On the occasion of the recording of the soundtrack of the film at the Studi Forum in Rome in 1983 Once upon a time in America, director Sergio Leone, are called by Maestro Ennio Morricone, to join the other members of the orchestra directed by him, three musicians from the Italian jazz scene: the drummer Pierino Munari, the pianist Enrico Pieranunzi and the double bass player Enzo Pietropaoli. The reason for the involvement of jazz musicians known and appreciated for their technical-instrumental value in the creation of one of the best and award-winning soundtracks in the history of cinema is linked to the historical period in which part of the film's plot takes place, between the 1920s and Thirties of the 20th century. The music must recall the atmospheres and timbres of the main music of those years, jazz, both in the original themes (including Amapola and Poverty) than in the choice of standards such as God Bless America by Irving Berlin, Summertime by George Gershwin e Night and Day by Cole Porter. Pierino Munari and Enrico Pieranunzi had previous experience as session workers in the creation of soundtracks at film studios. The drummer in the films the good, the bad and the ugly (1966), by Sergio Leone, The Battle of Algiers (1966), by director Gillo Pontecorvo, Once Upon a Time in the West (1968), by Sergio Leone, The professor. dr. Guido Tersilli head physician of the Villa Celeste clinic which has an agreement with mutual societies (1968), directed by Luciano Salce and interpreted by the Roman actor Alberto Sordi (the long drum solo that opens the famous theme, composed by Piero Piccioni, the March of Aesculapius is famousat the age of ten. The initial interest in blues soon turns into a strong passion for jazz, a musical genre that he deepens at the Saint Louis College of Music in Rome, first following the traditional diploma course and then the three-year jazz period. Men against (1970), by director Francesco Rosi, and several others. For his part, Enrico Pieranunzi had collaborated with Ennio Morricone on the films A genius, two cronies and a chicken (1975), by director Damiano Damiani, e The blue-eyed bandit (1980), directed by Sergio Leone. For this last film Morricone chooses a cut with a strong jazz imprint, departing from the canons of classical and symphonic music and the avant-garde of the Second Vienna School traceable in his vast musical production. For this purpose, the Maestro makes use of the trio of the Roman pianist, formed by the double bass player Riccardo Del Fra and the drummer Roberto Gatto.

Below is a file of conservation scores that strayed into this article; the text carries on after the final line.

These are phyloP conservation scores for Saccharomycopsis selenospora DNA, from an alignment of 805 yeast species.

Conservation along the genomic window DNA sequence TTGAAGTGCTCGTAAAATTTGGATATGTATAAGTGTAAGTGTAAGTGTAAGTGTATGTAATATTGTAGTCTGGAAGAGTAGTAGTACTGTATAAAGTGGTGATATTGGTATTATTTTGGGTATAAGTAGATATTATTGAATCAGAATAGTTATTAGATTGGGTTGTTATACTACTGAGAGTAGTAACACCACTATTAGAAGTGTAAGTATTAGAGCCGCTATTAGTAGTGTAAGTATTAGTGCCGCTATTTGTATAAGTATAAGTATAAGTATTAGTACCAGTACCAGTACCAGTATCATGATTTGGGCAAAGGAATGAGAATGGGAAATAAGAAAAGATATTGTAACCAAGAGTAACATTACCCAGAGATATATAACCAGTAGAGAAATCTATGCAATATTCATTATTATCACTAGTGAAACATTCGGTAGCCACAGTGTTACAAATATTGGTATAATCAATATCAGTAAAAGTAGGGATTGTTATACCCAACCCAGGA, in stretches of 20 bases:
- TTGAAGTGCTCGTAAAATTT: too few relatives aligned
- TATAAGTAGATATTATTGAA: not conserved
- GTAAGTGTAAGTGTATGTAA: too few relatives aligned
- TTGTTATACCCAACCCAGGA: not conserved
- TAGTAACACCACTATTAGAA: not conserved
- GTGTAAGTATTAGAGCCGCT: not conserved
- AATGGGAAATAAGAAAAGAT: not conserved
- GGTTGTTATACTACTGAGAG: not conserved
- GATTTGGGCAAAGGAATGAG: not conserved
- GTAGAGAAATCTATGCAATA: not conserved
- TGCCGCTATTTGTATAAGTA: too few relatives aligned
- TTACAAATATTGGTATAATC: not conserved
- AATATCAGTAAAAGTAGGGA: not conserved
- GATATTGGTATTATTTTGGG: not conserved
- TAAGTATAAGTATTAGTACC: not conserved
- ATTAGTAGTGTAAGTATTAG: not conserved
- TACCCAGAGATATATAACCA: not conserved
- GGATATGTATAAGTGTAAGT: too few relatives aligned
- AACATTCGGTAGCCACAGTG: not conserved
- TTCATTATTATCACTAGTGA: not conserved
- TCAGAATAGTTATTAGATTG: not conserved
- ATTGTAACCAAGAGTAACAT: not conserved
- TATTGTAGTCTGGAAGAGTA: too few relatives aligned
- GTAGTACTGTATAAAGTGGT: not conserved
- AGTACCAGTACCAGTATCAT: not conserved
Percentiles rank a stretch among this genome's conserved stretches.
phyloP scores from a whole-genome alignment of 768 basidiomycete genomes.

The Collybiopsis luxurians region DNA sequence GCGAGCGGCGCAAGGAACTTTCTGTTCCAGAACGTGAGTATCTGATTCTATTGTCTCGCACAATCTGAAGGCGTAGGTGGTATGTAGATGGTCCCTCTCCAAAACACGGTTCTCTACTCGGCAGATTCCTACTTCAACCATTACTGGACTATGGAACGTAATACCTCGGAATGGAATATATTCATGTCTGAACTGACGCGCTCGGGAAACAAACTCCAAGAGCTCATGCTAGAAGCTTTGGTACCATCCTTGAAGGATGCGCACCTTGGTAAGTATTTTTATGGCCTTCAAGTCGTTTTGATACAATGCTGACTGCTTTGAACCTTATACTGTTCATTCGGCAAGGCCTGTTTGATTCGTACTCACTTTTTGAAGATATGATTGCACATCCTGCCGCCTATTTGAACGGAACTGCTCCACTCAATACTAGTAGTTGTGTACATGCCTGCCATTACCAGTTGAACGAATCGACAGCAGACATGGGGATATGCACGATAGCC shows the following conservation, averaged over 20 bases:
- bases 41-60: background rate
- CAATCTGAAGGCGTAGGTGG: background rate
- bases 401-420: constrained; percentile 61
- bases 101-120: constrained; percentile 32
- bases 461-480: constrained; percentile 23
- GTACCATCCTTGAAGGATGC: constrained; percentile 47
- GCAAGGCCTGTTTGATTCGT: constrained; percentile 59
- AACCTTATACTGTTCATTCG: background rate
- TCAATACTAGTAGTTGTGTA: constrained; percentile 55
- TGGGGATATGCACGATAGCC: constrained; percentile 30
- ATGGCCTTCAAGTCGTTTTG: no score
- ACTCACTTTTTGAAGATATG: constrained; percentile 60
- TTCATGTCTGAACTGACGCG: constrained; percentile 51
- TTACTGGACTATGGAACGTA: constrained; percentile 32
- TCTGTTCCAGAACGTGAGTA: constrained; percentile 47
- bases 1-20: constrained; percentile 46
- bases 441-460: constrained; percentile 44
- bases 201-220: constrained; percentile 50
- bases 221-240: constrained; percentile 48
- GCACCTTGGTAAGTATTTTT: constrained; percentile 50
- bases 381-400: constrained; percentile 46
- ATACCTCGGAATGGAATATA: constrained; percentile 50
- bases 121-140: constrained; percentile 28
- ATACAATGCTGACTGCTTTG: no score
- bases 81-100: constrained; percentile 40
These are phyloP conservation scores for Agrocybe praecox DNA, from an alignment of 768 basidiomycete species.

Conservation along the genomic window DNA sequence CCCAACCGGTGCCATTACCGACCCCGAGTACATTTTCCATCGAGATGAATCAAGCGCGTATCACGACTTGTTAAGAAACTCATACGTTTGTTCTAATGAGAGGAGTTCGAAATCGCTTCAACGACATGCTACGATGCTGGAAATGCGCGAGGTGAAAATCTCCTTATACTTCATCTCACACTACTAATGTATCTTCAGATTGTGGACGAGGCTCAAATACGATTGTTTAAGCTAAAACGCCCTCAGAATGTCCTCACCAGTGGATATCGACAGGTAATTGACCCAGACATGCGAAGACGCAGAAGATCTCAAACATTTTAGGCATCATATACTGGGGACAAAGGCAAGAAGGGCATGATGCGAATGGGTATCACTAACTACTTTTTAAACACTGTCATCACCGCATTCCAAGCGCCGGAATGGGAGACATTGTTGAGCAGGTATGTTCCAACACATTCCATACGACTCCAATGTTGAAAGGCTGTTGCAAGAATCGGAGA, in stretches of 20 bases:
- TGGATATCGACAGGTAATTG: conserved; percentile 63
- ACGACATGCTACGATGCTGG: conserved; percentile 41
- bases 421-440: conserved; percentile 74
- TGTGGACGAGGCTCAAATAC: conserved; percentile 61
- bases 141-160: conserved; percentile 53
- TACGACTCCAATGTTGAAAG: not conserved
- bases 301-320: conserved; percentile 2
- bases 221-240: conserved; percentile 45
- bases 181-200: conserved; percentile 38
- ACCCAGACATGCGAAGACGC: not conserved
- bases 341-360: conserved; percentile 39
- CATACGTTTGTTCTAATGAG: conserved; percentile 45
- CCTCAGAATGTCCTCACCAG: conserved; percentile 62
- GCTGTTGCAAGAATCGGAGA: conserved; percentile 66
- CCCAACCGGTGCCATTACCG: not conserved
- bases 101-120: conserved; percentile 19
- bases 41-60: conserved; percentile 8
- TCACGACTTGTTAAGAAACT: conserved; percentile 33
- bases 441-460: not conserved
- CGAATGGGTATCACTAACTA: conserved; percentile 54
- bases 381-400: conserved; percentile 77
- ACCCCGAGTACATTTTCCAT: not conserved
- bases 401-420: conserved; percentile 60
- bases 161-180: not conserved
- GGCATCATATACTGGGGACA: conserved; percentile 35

Although of excellent compositional and executive quality, The blue-eyed bandit and Once upon a time in America, they are an exception in the long career of Ennio Morricone, jazz being a musical genre that he has little preference for the aesthetic-formal process traceable in his methodology of expressive research on applied music, with attention to the smallest details. On the other hand, the experience that will see him, from 1966, join, as a trumpet player, the New Consonance Improvisation Group, founded by the pianist Franco Evangelisti. The training will be the first in Italy to perform free improvisation, deduced from the studies on aleatory music, deepened both by Morricone and by Evangelisti during their previous stay in Darmstadt, for the summer courses of New music. Saint Louis New Consonance Improvisation Group in the early seventies he performed at the experimental theater Beat '72 in Rome, together with other coeval experimental and free jazz groups such as New Sound Forms of the trombonist Giancarlo Schiaffini and the group of the multi-instrumentalist Alvin Curran.